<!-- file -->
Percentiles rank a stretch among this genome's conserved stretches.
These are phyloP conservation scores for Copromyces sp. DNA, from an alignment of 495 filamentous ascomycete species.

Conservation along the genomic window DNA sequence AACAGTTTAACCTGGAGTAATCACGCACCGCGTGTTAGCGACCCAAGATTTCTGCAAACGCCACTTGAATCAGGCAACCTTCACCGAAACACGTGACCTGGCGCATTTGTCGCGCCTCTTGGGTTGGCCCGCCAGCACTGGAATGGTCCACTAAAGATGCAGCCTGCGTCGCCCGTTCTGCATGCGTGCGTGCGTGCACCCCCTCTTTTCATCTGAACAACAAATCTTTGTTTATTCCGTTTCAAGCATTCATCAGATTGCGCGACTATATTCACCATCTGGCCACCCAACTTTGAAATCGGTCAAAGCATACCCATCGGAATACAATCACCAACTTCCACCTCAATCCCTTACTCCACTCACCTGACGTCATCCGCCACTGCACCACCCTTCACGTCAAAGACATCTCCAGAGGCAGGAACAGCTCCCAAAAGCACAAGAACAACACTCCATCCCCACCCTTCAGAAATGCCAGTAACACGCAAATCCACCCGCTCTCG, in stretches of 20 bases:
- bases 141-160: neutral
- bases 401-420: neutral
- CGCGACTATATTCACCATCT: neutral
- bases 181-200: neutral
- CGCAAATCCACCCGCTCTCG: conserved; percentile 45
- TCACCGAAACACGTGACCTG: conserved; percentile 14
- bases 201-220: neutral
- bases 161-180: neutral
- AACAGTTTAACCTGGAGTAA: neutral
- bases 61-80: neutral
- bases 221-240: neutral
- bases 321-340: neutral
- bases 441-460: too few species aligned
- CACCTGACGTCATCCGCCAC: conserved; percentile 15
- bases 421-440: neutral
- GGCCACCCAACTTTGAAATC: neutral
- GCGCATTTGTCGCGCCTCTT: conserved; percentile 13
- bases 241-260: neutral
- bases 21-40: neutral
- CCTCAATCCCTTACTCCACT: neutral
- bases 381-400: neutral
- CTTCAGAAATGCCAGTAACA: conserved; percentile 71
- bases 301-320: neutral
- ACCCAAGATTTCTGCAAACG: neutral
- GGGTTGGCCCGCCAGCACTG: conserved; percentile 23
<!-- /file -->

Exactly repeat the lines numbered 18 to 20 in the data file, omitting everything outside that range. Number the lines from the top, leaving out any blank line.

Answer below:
- bases 421-440: neutral
- GGCCACCCAACTTTGAAATC: neutral
- GCGCATTTGTCGCGCCTCTT: conserved; percentile 13